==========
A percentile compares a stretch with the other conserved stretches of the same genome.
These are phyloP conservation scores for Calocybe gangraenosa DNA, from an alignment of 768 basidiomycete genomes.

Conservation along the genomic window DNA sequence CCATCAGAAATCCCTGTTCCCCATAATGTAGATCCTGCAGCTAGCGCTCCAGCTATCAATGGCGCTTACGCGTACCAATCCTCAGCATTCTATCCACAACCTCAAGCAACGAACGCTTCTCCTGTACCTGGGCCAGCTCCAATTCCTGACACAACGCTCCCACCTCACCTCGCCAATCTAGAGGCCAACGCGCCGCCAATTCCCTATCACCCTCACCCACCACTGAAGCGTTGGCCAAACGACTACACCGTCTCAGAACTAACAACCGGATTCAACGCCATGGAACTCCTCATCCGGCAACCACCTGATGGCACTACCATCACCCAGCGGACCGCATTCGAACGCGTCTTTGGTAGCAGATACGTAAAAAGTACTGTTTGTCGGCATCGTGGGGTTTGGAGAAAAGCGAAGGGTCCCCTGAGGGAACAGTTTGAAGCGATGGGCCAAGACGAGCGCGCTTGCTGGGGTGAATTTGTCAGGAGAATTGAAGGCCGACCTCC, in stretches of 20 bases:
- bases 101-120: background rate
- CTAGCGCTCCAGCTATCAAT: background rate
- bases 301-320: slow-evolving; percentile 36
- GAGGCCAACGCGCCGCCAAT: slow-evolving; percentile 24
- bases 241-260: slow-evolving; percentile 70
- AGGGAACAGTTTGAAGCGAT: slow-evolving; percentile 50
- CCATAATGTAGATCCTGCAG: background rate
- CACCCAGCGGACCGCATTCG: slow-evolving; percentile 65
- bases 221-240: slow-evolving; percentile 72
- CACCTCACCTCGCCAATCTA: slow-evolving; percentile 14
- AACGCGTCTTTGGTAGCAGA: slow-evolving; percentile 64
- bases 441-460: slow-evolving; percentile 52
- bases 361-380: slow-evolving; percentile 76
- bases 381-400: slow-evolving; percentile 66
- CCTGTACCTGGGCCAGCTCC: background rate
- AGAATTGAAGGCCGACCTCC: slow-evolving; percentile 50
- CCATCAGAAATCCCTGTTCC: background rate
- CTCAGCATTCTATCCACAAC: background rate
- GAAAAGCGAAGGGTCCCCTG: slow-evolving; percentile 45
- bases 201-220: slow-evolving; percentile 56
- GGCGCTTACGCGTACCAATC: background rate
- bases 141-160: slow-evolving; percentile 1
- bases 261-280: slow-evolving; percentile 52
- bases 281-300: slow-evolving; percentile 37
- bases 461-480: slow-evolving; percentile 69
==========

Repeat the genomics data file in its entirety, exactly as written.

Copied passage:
A percentile compares a stretch with the other conserved stretches of the same genome.
These are phyloP conservation scores for Calocybe gangraenosa DNA, from an alignment of 768 basidiomycete genomes.

Conservation along the genomic window DNA sequence CCATCAGAAATCCCTGTTCCCCATAATGTAGATCCTGCAGCTAGCGCTCCAGCTATCAATGGCGCTTACGCGTACCAATCCTCAGCATTCTATCCACAACCTCAAGCAACGAACGCTTCTCCTGTACCTGGGCCAGCTCCAATTCCTGACACAACGCTCCCACCTCACCTCGCCAATCTAGAGGCCAACGCGCCGCCAATTCCCTATCACCCTCACCCACCACTGAAGCGTTGGCCAAACGACTACACCGTCTCAGAACTAACAACCGGATTCAACGCCATGGAACTCCTCATCCGGCAACCACCTGATGGCACTACCATCACCCAGCGGACCGCATTCGAACGCGTCTTTGGTAGCAGATACGTAAAAAGTACTGTTTGTCGGCATCGTGGGGTTTGGAGAAAAGCGAAGGGTCCCCTGAGGGAACAGTTTGAAGCGATGGGCCAAGACGAGCGCGCTTGCTGGGGTGAATTTGTCAGGAGAATTGAAGGCCGACCTCC, in stretches of 20 bases:
- bases 101-120: background rate
- CTAGCGCTCCAGCTATCAAT: background rate
- bases 301-320: slow-evolving; percentile 36
- GAGGCCAACGCGCCGCCAAT: slow-evolving; percentile 24
- bases 241-260: slow-evolving; percentile 70
- AGGGAACAGTTTGAAGCGAT: slow-evolving; percentile 50
- CCATAATGTAGATCCTGCAG: background rate
- CACCCAGCGGACCGCATTCG: slow-evolving; percentile 65
- bases 221-240: slow-evolving; percentile 72
- CACCTCACCTCGCCAATCTA: slow-evolving; percentile 14
- AACGCGTCTTTGGTAGCAGA: slow-evolving; percentile 64
- bases 441-460: slow-evolving; percentile 52
- bases 361-380: slow-evolving; percentile 76
- bases 381-400: slow-evolving; percentile 66
- CCTGTACCTGGGCCAGCTCC: background rate
- AGAATTGAAGGCCGACCTCC: slow-evolving; percentile 50
- CCATCAGAAATCCCTGTTCC: background rate
- CTCAGCATTCTATCCACAAC: background rate
- GAAAAGCGAAGGGTCCCCTG: slow-evolving; percentile 45
- bases 201-220: slow-evolving; percentile 56
- GGCGCTTACGCGTACCAATC: background rate
- bases 141-160: slow-evolving; percentile 1
- bases 261-280: slow-evolving; percentile 52
- bases 281-300: slow-evolving; percentile 37
- bases 461-480: slow-evolving; percentile 69